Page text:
Motor Trend is reporting today through a “well-placed source” that General Motors – which stunned everyone with its Aug. 15 confirmation that the new Stingray would start out at the “bargain basement” price of $59,995, including shipping – will increase the base price for the 2021 model year.
A price hike should really come as no surprise, though, since that would just be following the usual protocol for GM. You’ll remember that the 2014 Corvette arrived at a base price of just $51,995 – only $1,400 more than the C6. In the middle of the ’14 year, the price rose to $53,993, with Chevy blaming demand greater than expected, before climbing to $55,995 at the beginning of 2015.
Motor Trend says “we don’t know exactly how much the base price” will increase for the 2021 Stingray, but like us, they say they won’t be surprised to see a hike.
“Practically everyone in the industry speculated that the C8 would be significantly more expensive than the C7,” the magazine says, noting that GM completely redesigned the car “from the ground up” and invested in hundreds of millions of dollars worth of improvements at the Bowling Green plant.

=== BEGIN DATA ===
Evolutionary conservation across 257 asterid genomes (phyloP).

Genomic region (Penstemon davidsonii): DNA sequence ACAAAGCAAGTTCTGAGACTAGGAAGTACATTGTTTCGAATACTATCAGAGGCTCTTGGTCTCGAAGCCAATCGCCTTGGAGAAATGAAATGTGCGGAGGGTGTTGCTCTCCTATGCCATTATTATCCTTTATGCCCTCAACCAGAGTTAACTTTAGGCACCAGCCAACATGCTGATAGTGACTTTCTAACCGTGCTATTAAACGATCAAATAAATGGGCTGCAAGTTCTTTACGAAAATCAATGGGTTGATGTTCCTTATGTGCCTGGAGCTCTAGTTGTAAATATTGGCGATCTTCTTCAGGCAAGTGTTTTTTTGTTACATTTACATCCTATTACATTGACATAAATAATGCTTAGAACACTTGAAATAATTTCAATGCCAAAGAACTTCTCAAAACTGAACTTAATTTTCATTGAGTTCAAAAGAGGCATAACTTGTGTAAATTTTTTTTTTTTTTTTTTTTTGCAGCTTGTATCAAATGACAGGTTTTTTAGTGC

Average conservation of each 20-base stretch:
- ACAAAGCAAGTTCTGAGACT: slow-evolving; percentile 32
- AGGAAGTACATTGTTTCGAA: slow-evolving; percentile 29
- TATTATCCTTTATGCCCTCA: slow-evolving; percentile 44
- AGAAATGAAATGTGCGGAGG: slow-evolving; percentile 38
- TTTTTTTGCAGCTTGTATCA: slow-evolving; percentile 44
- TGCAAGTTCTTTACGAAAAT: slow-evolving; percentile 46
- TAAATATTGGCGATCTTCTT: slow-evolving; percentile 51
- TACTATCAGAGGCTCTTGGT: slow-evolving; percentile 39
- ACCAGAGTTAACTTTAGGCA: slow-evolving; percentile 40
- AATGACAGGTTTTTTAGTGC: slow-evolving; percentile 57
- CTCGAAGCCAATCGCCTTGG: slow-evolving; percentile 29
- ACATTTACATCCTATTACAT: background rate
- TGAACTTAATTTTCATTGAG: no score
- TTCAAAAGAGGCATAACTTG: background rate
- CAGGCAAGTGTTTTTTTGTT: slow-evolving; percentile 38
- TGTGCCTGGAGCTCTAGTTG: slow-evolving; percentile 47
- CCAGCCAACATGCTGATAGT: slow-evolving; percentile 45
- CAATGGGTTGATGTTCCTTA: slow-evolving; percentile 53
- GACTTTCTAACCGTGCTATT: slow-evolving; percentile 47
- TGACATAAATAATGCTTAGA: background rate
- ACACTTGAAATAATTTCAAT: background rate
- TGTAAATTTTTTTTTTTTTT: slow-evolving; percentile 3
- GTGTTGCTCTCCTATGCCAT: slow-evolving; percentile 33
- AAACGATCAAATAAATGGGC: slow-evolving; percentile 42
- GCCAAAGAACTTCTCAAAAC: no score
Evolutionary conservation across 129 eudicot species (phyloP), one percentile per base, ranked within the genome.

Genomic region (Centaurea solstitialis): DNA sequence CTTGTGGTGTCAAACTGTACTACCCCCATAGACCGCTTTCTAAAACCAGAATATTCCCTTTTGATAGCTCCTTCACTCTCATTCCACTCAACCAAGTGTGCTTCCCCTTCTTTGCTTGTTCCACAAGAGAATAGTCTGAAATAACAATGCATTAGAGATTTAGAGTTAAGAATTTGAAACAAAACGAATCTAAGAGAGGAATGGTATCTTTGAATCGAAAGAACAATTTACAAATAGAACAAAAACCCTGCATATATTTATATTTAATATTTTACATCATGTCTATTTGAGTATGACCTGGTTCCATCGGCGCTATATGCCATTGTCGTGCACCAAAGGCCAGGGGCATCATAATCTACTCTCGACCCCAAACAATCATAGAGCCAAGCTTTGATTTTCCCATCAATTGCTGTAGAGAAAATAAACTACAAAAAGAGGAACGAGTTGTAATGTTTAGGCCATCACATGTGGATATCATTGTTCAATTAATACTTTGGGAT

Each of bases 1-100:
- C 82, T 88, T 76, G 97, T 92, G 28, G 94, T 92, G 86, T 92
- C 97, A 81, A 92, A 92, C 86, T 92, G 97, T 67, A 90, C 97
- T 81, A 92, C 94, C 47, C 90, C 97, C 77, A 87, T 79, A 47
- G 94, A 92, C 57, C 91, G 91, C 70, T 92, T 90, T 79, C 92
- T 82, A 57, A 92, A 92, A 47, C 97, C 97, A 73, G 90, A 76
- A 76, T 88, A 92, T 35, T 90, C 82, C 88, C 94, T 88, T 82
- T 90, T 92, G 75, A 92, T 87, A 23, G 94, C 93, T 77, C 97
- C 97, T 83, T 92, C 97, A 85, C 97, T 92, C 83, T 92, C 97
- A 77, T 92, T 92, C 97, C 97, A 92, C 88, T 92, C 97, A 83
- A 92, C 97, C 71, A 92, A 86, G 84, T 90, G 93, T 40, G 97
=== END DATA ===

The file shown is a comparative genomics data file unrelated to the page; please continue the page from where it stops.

The low base price was actually a great marketing strategy to get the attention of the automotive world, the magazine says, “and managed to create more hype around a car that was already among the most hyped in history.”
That $59,995 price also was a way to appease diehard Corvette enthusiasts who were upset with the mid-engine design and the elimination of a manual transmission, the magazine reasons. After all, those people “can’t complain too much about a price difference of just $3,000 between base C8 and C7.”
With the low launching price, Motor Trend believes that Chevy will ease repeat Corvette customers into the C8’s inevitably higher price range with less risk of sticker shock.
We’re hoping that Chevy holds the line on the price throughout the 2020 model year and doesn’t raise the price as much as it did from the 1984 to 1985 model year – from $21,800 to $24,891.
Still, playing around with the C8 configurator, we were recently able to come up with a non-Z51, 2LT 2020 coupe that’s actually $2,000 cheaper than the list price of our ’15 convertible. Not bad considering what you’re getting for the money! Unfortunately, there are no discounts on the C8s yet, the way that the price of that ’15 was shaved.
OFFICIAL: The 2020 Corvette Will Start at $59,995 and Has a Top Speed of 194 MPH
Reserve Your New 2020 Corvette Stingray Online at Chevrolet.com
No, The C8 Mid-Engine Corvette Isn’t Going to Cost $170,000 (At least not right away)